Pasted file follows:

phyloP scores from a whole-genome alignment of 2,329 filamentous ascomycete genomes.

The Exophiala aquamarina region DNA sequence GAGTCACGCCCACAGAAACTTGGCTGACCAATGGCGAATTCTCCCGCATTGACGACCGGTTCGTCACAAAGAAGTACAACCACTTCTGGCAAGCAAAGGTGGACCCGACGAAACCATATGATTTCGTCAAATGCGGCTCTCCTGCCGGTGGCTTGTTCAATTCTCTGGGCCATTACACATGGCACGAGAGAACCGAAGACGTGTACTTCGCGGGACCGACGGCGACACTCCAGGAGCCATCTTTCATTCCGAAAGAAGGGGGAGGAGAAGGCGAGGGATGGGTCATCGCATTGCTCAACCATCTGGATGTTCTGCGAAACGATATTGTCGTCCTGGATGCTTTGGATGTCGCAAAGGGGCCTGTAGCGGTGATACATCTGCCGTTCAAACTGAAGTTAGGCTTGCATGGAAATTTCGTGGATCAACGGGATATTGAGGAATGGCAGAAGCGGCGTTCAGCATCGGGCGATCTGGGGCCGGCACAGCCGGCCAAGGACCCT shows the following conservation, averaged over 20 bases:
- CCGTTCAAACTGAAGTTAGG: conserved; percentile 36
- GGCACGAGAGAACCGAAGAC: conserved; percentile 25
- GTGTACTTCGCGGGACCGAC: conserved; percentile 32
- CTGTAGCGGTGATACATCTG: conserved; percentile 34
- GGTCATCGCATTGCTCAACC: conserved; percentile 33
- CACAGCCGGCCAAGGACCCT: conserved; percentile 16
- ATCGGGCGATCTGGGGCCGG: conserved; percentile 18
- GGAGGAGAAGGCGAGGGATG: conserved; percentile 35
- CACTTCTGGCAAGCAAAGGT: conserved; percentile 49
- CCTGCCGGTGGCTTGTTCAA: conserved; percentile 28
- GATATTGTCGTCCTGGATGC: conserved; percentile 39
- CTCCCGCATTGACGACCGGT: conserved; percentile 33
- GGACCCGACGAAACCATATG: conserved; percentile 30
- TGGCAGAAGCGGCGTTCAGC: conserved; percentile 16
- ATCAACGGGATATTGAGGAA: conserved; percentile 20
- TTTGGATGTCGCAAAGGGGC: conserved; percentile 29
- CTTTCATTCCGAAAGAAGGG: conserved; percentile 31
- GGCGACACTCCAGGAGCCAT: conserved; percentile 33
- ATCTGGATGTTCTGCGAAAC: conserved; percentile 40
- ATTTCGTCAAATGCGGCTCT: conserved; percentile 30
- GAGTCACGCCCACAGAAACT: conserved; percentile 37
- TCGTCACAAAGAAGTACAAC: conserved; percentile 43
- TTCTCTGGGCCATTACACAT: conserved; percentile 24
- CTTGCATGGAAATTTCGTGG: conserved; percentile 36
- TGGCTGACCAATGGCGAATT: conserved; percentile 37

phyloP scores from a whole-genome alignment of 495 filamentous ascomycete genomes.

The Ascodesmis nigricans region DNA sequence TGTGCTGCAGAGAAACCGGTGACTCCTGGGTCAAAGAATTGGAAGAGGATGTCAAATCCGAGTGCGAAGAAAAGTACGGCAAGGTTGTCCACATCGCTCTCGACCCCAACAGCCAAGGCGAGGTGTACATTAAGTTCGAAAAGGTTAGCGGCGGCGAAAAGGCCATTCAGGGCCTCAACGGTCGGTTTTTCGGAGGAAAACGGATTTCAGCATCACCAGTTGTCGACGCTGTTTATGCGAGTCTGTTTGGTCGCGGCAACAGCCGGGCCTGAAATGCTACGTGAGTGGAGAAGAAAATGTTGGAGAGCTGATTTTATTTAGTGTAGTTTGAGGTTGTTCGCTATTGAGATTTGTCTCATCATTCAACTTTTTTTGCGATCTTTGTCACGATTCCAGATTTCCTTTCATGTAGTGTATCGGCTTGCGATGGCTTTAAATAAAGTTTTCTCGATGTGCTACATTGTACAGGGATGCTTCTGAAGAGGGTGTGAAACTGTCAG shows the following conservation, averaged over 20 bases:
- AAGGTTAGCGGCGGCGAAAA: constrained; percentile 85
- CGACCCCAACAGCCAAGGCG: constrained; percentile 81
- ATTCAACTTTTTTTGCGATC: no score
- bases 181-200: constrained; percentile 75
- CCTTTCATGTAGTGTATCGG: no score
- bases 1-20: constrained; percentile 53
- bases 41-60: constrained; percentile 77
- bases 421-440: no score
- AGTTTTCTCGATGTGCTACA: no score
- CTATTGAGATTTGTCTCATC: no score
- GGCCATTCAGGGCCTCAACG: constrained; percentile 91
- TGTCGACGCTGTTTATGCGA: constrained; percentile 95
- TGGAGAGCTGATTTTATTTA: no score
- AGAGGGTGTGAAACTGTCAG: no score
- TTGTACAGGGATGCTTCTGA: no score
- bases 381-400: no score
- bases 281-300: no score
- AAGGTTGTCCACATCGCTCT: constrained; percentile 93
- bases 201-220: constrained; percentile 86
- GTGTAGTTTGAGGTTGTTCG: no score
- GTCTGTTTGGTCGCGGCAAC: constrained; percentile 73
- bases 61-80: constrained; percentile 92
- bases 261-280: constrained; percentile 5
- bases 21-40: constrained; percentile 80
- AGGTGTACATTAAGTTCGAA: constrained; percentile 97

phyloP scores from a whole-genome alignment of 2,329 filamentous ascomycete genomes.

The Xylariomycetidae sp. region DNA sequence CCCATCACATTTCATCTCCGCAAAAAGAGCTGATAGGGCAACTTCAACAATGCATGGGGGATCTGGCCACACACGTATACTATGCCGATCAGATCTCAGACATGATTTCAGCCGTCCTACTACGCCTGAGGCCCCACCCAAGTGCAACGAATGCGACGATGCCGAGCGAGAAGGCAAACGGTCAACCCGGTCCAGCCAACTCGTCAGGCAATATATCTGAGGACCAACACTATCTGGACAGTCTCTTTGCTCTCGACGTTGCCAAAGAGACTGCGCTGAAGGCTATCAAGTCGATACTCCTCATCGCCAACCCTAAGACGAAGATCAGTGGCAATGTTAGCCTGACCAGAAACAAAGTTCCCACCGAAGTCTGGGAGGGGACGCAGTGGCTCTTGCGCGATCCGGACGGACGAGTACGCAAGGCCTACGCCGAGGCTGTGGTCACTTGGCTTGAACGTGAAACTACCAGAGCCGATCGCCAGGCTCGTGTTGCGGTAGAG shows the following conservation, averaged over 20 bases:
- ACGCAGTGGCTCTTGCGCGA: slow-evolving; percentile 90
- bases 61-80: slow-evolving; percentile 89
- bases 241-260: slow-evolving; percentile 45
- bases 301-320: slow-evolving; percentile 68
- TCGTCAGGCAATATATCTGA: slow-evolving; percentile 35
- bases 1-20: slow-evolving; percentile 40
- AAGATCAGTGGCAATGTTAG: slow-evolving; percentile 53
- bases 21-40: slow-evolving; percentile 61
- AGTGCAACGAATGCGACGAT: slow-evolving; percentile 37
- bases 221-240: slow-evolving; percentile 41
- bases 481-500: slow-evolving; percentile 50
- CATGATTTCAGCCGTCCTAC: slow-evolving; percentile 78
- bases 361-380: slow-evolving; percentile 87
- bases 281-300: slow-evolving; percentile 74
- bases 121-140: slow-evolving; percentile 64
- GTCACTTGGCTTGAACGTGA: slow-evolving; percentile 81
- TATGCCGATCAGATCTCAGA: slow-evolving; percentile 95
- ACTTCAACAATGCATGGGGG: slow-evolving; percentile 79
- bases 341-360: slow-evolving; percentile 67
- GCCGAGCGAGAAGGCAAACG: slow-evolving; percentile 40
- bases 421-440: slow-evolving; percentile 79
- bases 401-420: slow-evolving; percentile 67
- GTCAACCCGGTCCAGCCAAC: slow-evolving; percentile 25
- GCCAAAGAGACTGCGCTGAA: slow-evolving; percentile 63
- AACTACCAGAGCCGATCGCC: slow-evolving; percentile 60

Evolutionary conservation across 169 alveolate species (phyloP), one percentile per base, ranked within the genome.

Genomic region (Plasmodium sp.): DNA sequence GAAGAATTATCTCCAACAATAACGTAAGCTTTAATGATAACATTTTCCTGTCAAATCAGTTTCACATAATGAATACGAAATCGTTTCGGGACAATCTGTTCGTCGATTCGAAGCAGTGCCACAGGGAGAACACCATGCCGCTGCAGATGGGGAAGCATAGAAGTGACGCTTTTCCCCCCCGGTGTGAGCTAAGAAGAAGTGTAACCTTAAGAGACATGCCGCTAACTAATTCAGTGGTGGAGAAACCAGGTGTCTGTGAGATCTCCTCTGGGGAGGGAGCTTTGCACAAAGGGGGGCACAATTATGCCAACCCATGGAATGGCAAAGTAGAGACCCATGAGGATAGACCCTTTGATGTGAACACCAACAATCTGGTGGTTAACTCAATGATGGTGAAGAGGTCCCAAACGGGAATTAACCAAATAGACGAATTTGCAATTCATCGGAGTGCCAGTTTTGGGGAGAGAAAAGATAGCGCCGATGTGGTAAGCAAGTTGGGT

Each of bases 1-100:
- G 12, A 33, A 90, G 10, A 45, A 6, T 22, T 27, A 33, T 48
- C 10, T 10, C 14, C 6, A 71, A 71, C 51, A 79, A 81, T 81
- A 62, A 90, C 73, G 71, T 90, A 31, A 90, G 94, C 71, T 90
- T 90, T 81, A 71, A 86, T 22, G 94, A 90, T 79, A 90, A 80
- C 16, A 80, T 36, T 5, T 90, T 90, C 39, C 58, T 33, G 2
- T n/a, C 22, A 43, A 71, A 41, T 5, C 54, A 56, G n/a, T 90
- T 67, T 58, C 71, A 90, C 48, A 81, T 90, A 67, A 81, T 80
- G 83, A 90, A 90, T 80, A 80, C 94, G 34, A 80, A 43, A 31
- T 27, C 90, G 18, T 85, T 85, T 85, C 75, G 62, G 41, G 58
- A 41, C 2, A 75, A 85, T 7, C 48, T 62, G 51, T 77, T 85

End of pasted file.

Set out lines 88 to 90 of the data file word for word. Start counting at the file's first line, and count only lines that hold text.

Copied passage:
- T 90, T 81, A 71, A 86, T 22, G 94, A 90, T 79, A 90, A 80
- C 16, A 80, T 36, T 5, T 90, T 90, C 39, C 58, T 33, G 2
- T n/a, C 22, A 43, A 71, A 41, T 5, C 54, A 56, G n/a, T 90